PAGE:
I’ve been very overt lately about my newfound Magic finance strategy: sealed product. After moving on from a large portion of my Vintage and Old School collection, sealed product, such as booster boxes, was one asset type in Magic that still gave me that small bit of excitement when it arrived at my home. Holding a booster box of Visions, Magic’s newest expansion when I first started playing back in 1997, was a cherished moment of nostalgia I’m glad I could experience again in 2022.
Taking a step back, though, I realize that booster boxes aren’t the only sealed product investment vehicle worth tracking. A recent Card Kingdom sale on Aether Revolt bundles got me thinking about the fat pack (more recently, bundle) product. Could these be even better investments than booster boxes? What are the pros and cons of bundles?
Bundles and Fat Packs: A Brief History
The original fat pack (sometimes referred to as “phat pack” because the 1990s were awesome) was released as an alternate way to market Mercadian Masques product. The bundle itself included a starter deck, three booster packs, two premium cards, a player’s guide, and my personal favorite, the Mercadian Masques novel.
That’s a whole lot of value for $24.99! Of course, if you want to purchase one of these original fat packs now, you’re looking at a much higher price point—more on that later.
Since their introduction, fat packs and bundles have gone through numerous iterations and evolutions over the years. Different variations have included other numbers of booster packs, novels, player’s guides, deck boxes, land packs, premium cards, spindown dice, and more. Each product is designed to give a player a nice immersive experience into a set without demanding the steep price point of an entire booster box.
In all honesty, fat packs and bundles are my favorite ways to enjoy the paper version of a new set because it strikes the perfect balance of product variety, number of booster packs, and price point. I have acquired a few different Magic novels over the course of the game’s history through these fat packs—I figured if I wanted to buy the book anyway, and those were $7.99 or something, then I’d get a significant discount on the booster packs as a result.
Interestingly, the novels have held their prices fairly well over the years, some even appreciating a little bit. I could do a whole separate article on Magic novels, however, so I’ll save that for another time.
Some Price Trends
Like booster boxes, fat packs and bundles tend to appreciate in price over time. I’ve seen various postings on the sealed product Facebook group where people showcase (or sell) their collection of fat packs and bundles.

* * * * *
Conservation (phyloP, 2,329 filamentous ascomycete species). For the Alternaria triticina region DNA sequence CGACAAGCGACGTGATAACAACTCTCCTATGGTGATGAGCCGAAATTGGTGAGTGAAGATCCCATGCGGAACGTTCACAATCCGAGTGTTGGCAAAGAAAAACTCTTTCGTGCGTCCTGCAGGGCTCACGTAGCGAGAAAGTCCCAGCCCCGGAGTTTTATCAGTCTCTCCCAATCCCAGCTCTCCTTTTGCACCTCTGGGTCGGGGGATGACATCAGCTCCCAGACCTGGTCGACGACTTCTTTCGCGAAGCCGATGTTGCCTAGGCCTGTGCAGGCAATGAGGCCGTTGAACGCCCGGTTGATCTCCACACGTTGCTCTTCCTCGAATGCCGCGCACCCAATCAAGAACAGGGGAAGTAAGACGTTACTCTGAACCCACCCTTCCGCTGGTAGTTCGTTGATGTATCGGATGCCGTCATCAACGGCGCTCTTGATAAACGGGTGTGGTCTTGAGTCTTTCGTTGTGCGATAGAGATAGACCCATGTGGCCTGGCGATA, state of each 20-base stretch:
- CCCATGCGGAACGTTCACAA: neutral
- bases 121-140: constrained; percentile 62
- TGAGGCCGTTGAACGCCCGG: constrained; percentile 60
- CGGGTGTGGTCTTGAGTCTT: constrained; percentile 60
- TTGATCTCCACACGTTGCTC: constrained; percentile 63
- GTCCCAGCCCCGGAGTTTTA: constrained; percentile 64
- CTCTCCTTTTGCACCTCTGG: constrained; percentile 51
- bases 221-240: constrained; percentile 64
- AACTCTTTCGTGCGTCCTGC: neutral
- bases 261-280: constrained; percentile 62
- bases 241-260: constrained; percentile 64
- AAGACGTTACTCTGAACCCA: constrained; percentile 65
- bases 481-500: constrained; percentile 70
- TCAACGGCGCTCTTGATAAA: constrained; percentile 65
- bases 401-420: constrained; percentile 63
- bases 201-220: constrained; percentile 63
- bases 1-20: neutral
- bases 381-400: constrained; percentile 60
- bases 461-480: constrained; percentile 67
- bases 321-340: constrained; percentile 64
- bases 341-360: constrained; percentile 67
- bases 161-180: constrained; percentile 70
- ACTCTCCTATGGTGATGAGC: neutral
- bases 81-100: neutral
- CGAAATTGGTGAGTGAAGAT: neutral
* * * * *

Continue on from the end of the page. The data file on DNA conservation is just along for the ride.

They make for impressive display pieces. Of course, I would never crack open an old fat pack—the EV is going to be absolutely abysmal. These are strictly display and collector pieces now. Even if you wanted product to draft, you’d be better off purchasing a booster box or loose packs.
Why do I make this claim? Simply put, these old fat packs are worth more than the $24.95 their MSRP label advertises! Take a look at the asking prices for the FB sales post I pulled this image from. Keep in mind this post is a year old, so prices have likely climbed since then.
Talk about expensive! Hopefully, by now you see my point about the purpose of these sealed products. Quickly glancing at the numbers, it appears these fat packs are worth about 1/3 the cost of the corresponding set’s booster box prices. I’m not sure why that ratio is where things settled, but that’s a reasonable rule of thumb.
The exception would be Zendikar fat packs, which retail for close to $1000. I guessed it was because of the sealed pack of full-art basic lands that are included. A friend on Facebook messaged me, however, and reminded me that OG Zendikar fat packs included booster packs from the set's first print run. This means they qualify for the hidden treasures program that Wizards of the Coast implemented in this set. I suppose a chance at opening a Black Lotus is enough reason for the higher price point!
A New Investment Idea?
The numbers are quite compelling for older fat packs—clearly purchasing these at $24.95 (MSRP) 20 years ago would have yielded a hefty profit. Can we rely on this trend to continue going forward, however?
To answer this, I’m going to look at some of the more recent, less expensive fat packs and bundles to see what pricing trends look like. To start, I browsed Card Kingdom’s inventory of the cheapest fat packs—note that fat packs converted into bundles starting with Kaladesh, so by searching Card Kingdom for “fat pack” I’m essentially browsing all products that were released prior to Kaladesh.
What do you think the cheapest ones are? If you guessed Magic Origins, Born of the Gods and Dragon’s Maze, you’d be right! These still retail for just $39.99, not much above MSRP.
Is this proof that these are now horrible investments? Definitely not! It’s no secret that these three sets are some of the worst in Magic’s history, at least from an EV and investment standpoint. You can still get booster boxes of these sets for under $150, even after many years since their release. These products were disappointments by my account, so it’s no surprise there’s little demand for their corresponding sealed products.
To get a better snapshot of what returns look like on newer fat packs, we need to change our Card Kingdom search to “bundle” to browse those released since Kaladesh.